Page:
There is life in the IPO

PUBLISHED : Monday, 31 December, 2012, 12:00am
UPDATED : Monday, 31 December, 2012, 4:58am

Like an endangered species clinging on to the last remnants of its natural habitat, the Hong Kong initial public offering was scantly seen in 2012. The euro zone sovereign debt crisis rumbled through the markets for most of the year, putting paid to many issuers' plans.

Hong Kong investors, like many around the world, bunkered down, piling into bonds but largely spurning stocks and, in particular, IPOs.

But there are signs of a turnaround. People's Insurance Co (Group) of China, the mainland's largest non-life insurer, earlier in the month raised US$3.6 billion in a Hong Kong listing. The stock rose 6.9 per cent on its first day.

Most promisingly for the market, the deal was the first sizeable one in a long while to generate some strong interest from individual investors - the public offer portion of the IPO was 17.5 times subscribed.

This strong response came on top of a resurgent Hong Kong equity market, which has been rising steadily since June. Those gains are in part thanks to the United States' money-printing programme, known as quantitative easing.

Meanwhile, market volatility (known popularly as the "fear" index) has dropped by half in Hong Kong over the past six months, suggesting less risk. The equity market also looks set to stay buoyant into the new year, with the Hang Seng Index reaching for the 23,000 mark.

The suspension by the China Securities Regulatory Commission (CSRC) of new IPO approvals until at least the Lunar New Year could put a damper on listings from the mainland.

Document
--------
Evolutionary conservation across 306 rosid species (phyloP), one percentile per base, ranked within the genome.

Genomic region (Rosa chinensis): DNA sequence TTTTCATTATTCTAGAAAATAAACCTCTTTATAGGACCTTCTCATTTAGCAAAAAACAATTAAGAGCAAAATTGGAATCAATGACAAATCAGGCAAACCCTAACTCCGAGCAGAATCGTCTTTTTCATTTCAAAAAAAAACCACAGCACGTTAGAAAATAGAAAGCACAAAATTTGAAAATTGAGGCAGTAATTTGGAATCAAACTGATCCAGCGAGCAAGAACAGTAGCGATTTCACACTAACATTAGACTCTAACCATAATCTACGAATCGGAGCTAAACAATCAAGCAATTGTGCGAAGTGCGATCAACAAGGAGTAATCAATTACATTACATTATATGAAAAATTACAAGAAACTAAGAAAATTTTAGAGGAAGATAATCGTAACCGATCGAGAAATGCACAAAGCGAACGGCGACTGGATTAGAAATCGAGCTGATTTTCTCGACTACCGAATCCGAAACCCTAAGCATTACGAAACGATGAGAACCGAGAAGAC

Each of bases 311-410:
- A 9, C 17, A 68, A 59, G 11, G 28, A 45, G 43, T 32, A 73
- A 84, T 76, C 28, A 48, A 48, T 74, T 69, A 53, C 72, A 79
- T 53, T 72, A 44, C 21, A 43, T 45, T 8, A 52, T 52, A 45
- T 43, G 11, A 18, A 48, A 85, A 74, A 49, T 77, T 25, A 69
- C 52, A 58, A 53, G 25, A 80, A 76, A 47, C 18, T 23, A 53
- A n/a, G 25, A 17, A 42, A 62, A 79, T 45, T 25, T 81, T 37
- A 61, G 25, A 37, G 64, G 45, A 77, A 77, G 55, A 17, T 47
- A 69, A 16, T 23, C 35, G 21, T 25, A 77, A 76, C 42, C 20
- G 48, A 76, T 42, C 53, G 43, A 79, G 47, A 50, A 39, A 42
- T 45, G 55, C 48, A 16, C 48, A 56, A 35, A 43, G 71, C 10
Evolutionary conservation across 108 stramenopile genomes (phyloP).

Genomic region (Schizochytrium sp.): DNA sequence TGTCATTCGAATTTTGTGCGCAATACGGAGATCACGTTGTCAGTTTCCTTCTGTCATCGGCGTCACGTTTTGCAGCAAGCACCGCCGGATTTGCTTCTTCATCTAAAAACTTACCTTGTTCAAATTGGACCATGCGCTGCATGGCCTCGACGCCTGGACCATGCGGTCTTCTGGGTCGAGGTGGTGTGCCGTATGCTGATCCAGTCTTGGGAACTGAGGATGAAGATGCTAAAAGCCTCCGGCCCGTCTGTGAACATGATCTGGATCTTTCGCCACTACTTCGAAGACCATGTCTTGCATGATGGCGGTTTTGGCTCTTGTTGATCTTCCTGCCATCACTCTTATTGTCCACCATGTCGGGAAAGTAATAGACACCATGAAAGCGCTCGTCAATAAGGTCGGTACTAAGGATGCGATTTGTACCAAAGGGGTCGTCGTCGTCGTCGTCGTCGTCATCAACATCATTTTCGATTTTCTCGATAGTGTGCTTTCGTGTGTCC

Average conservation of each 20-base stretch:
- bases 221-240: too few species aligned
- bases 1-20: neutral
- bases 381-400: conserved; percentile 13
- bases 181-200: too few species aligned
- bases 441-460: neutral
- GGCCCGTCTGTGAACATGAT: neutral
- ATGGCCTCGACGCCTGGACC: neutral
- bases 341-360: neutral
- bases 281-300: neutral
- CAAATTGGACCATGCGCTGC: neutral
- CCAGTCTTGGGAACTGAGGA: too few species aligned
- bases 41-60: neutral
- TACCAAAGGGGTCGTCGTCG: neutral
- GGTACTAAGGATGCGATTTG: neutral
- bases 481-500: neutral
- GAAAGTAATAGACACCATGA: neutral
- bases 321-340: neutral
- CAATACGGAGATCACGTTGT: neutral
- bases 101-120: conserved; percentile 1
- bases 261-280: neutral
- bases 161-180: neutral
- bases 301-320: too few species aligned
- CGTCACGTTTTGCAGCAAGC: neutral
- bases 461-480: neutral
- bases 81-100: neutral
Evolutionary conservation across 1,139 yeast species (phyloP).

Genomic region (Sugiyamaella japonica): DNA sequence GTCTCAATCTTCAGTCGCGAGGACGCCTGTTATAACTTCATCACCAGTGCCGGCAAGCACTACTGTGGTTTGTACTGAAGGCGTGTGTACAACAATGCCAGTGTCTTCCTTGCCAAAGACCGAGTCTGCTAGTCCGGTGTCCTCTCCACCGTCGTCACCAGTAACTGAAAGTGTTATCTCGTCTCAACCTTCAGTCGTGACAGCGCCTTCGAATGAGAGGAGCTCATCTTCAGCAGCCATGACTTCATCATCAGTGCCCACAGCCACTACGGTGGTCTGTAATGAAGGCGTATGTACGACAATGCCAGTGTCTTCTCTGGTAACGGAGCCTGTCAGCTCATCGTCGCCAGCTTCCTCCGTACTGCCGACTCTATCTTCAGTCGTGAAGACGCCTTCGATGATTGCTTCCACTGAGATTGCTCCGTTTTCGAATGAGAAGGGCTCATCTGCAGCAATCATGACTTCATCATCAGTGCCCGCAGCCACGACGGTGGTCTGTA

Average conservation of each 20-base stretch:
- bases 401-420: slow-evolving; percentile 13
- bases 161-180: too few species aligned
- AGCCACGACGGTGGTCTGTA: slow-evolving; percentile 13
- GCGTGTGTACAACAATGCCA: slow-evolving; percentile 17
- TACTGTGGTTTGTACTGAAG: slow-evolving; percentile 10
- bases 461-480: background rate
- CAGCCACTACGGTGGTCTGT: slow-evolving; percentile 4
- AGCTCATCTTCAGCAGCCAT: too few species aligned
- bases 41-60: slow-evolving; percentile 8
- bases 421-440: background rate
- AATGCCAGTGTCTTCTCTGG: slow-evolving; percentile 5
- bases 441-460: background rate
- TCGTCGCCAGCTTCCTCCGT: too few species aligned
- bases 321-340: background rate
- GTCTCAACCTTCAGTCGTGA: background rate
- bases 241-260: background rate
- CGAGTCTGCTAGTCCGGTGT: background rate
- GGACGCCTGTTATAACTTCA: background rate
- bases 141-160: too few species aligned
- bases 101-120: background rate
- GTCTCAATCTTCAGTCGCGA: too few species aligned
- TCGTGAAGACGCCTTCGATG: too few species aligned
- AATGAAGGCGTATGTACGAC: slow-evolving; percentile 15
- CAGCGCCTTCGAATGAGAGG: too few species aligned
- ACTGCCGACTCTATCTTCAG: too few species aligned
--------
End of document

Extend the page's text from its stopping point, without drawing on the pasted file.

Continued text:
However, a number of transactions, most particularly in the mining, engineering, financial and property sectors, are already awaiting launch.

"We expect Hong Kong equity capital markets volumes to continue to be dominated by block trades in 2013. However, we do foresee a 20 per cent to 30 per cent pick-up in IPOs next year, as investor confidence slowly returns," says James Fleming, co-head of global capital markets for Asia-Pacific at Bank of America Merrill Lynch.

"Issuers will need to differentiate themselves to entice investors to buy new stories," adds Chris Marschall, managing director, equity capital markets at CIMB.

But IPOs by international issuers, such as those seen for Prada or Samsonite or Japanese issuers such as Dynam, are probably unlikely to return in large numbers - although there might be some for large, prestigious companies, for which Hong Kong is an obvious listing venue because of their activities in the mainland.

Similarly, while dim sum bonds should continue to post healthy and increasing issuance, yuan-denominated IPOs are not expected to make many inroads in 2013, so long as restrictions on the currency's convertibility remain.

Overall, expect a year full of surprises - starting perhaps with the possible resurgence of the IPO market.

Philippe Espinasse, a former investment banker, is the author of IPO: A Global Guide (HKU Press)